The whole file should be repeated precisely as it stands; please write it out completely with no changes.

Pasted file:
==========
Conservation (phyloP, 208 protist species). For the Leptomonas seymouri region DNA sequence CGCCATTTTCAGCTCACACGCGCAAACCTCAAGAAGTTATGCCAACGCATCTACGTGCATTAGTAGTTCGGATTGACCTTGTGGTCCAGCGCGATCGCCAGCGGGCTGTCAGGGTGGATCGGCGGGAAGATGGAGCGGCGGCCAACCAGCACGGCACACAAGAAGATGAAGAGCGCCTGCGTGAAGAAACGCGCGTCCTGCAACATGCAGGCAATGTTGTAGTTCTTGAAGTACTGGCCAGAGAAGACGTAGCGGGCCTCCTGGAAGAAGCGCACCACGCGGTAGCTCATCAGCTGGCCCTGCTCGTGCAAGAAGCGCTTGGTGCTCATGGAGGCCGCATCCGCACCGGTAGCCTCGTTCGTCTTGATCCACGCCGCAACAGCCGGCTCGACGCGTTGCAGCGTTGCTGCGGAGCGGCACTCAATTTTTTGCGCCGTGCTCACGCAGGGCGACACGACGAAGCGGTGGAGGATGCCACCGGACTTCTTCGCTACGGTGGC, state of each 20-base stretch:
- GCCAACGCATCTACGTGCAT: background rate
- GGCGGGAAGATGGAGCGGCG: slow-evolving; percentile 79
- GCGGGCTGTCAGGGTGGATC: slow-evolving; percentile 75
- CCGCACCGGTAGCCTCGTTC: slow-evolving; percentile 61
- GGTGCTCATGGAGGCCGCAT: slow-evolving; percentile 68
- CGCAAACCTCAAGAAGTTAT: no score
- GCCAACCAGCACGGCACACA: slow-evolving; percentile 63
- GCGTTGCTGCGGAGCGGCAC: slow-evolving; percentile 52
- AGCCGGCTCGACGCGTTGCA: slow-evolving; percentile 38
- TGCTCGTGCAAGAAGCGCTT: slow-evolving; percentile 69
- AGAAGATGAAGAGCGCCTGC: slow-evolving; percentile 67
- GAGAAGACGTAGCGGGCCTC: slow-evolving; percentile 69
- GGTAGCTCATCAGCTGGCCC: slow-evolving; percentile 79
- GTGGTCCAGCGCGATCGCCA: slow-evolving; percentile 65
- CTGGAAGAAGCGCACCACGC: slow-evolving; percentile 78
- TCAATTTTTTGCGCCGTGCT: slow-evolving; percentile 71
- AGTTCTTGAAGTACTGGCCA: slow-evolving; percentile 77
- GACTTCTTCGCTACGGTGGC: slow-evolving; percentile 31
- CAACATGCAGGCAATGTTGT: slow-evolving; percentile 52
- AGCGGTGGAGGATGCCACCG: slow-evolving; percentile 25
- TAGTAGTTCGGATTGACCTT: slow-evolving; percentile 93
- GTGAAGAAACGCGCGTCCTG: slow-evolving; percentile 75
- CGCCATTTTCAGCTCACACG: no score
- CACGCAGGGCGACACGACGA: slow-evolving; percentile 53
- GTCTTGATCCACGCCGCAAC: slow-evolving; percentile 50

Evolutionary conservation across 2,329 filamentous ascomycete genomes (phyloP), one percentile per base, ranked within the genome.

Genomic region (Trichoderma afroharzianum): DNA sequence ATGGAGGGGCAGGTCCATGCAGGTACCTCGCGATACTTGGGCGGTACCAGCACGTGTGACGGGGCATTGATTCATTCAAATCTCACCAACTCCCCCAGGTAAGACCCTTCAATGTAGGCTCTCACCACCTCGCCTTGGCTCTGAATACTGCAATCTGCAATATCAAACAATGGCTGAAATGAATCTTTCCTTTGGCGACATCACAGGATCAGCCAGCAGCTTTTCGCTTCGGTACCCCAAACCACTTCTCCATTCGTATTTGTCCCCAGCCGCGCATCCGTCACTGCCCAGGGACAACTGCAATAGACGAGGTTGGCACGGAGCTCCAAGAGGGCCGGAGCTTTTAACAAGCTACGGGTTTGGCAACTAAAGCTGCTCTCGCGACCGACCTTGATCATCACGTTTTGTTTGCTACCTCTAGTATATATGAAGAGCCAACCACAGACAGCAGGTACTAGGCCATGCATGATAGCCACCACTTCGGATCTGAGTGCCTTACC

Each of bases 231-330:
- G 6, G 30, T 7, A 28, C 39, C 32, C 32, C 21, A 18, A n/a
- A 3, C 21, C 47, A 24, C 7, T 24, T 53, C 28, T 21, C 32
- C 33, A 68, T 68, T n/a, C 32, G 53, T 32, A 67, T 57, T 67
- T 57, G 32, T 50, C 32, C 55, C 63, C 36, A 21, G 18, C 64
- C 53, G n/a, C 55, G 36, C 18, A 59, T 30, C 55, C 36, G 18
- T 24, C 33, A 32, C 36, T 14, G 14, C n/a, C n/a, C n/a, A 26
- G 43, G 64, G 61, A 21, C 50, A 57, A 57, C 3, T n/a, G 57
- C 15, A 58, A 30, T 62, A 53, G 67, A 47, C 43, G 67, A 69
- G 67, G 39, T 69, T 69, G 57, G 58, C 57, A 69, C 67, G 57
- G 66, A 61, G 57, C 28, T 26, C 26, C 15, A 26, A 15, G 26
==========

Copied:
Conservation (phyloP, 208 protist species). For the Leptomonas seymouri region DNA sequence CGCCATTTTCAGCTCACACGCGCAAACCTCAAGAAGTTATGCCAACGCATCTACGTGCATTAGTAGTTCGGATTGACCTTGTGGTCCAGCGCGATCGCCAGCGGGCTGTCAGGGTGGATCGGCGGGAAGATGGAGCGGCGGCCAACCAGCACGGCACACAAGAAGATGAAGAGCGCCTGCGTGAAGAAACGCGCGTCCTGCAACATGCAGGCAATGTTGTAGTTCTTGAAGTACTGGCCAGAGAAGACGTAGCGGGCCTCCTGGAAGAAGCGCACCACGCGGTAGCTCATCAGCTGGCCCTGCTCGTGCAAGAAGCGCTTGGTGCTCATGGAGGCCGCATCCGCACCGGTAGCCTCGTTCGTCTTGATCCACGCCGCAACAGCCGGCTCGACGCGTTGCAGCGTTGCTGCGGAGCGGCACTCAATTTTTTGCGCCGTGCTCACGCAGGGCGACACGACGAAGCGGTGGAGGATGCCACCGGACTTCTTCGCTACGGTGGC, state of each 20-base stretch:
- GCCAACGCATCTACGTGCAT: background rate
- GGCGGGAAGATGGAGCGGCG: slow-evolving; percentile 79
- GCGGGCTGTCAGGGTGGATC: slow-evolving; percentile 75
- CCGCACCGGTAGCCTCGTTC: slow-evolving; percentile 61
- GGTGCTCATGGAGGCCGCAT: slow-evolving; percentile 68
- CGCAAACCTCAAGAAGTTAT: no score
- GCCAACCAGCACGGCACACA: slow-evolving; percentile 63
- GCGTTGCTGCGGAGCGGCAC: slow-evolving; percentile 52
- AGCCGGCTCGACGCGTTGCA: slow-evolving; percentile 38
- TGCTCGTGCAAGAAGCGCTT: slow-evolving; percentile 69
- AGAAGATGAAGAGCGCCTGC: slow-evolving; percentile 67
- GAGAAGACGTAGCGGGCCTC: slow-evolving; percentile 69
- GGTAGCTCATCAGCTGGCCC: slow-evolving; percentile 79
- GTGGTCCAGCGCGATCGCCA: slow-evolving; percentile 65
- CTGGAAGAAGCGCACCACGC: slow-evolving; percentile 78
- TCAATTTTTTGCGCCGTGCT: slow-evolving; percentile 71
- AGTTCTTGAAGTACTGGCCA: slow-evolving; percentile 77
- GACTTCTTCGCTACGGTGGC: slow-evolving; percentile 31
- CAACATGCAGGCAATGTTGT: slow-evolving; percentile 52
- AGCGGTGGAGGATGCCACCG: slow-evolving; percentile 25
- TAGTAGTTCGGATTGACCTT: slow-evolving; percentile 93
- GTGAAGAAACGCGCGTCCTG: slow-evolving; percentile 75
- CGCCATTTTCAGCTCACACG: no score
- CACGCAGGGCGACACGACGA: slow-evolving; percentile 53
- GTCTTGATCCACGCCGCAAC: slow-evolving; percentile 50

Evolutionary conservation across 2,329 filamentous ascomycete genomes (phyloP), one percentile per base, ranked within the genome.

Genomic region (Trichoderma afroharzianum): DNA sequence ATGGAGGGGCAGGTCCATGCAGGTACCTCGCGATACTTGGGCGGTACCAGCACGTGTGACGGGGCATTGATTCATTCAAATCTCACCAACTCCCCCAGGTAAGACCCTTCAATGTAGGCTCTCACCACCTCGCCTTGGCTCTGAATACTGCAATCTGCAATATCAAACAATGGCTGAAATGAATCTTTCCTTTGGCGACATCACAGGATCAGCCAGCAGCTTTTCGCTTCGGTACCCCAAACCACTTCTCCATTCGTATTTGTCCCCAGCCGCGCATCCGTCACTGCCCAGGGACAACTGCAATAGACGAGGTTGGCACGGAGCTCCAAGAGGGCCGGAGCTTTTAACAAGCTACGGGTTTGGCAACTAAAGCTGCTCTCGCGACCGACCTTGATCATCACGTTTTGTTTGCTACCTCTAGTATATATGAAGAGCCAACCACAGACAGCAGGTACTAGGCCATGCATGATAGCCACCACTTCGGATCTGAGTGCCTTACC

Each of bases 231-330:
- G 6, G 30, T 7, A 28, C 39, C 32, C 32, C 21, A 18, A n/a
- A 3, C 21, C 47, A 24, C 7, T 24, T 53, C 28, T 21, C 32
- C 33, A 68, T 68, T n/a, C 32, G 53, T 32, A 67, T 57, T 67
- T 57, G 32, T 50, C 32, C 55, C 63, C 36, A 21, G 18, C 64
- C 53, G n/a, C 55, G 36, C 18, A 59, T 30, C 55, C 36, G 18
- T 24, C 33, A 32, C 36, T 14, G 14, C n/a, C n/a, C n/a, A 26
- G 43, G 64, G 61, A 21, C 50, A 57, A 57, C 3, T n/a, G 57
- C 15, A 58, A 30, T 62, A 53, G 67, A 47, C 43, G 67, A 69
- G 67, G 39, T 69, T 69, G 57, G 58, C 57, A 69, C 67, G 57
- G 66, A 61, G 57, C 28, T 26, C 26, C 15, A 26, A 15, G 26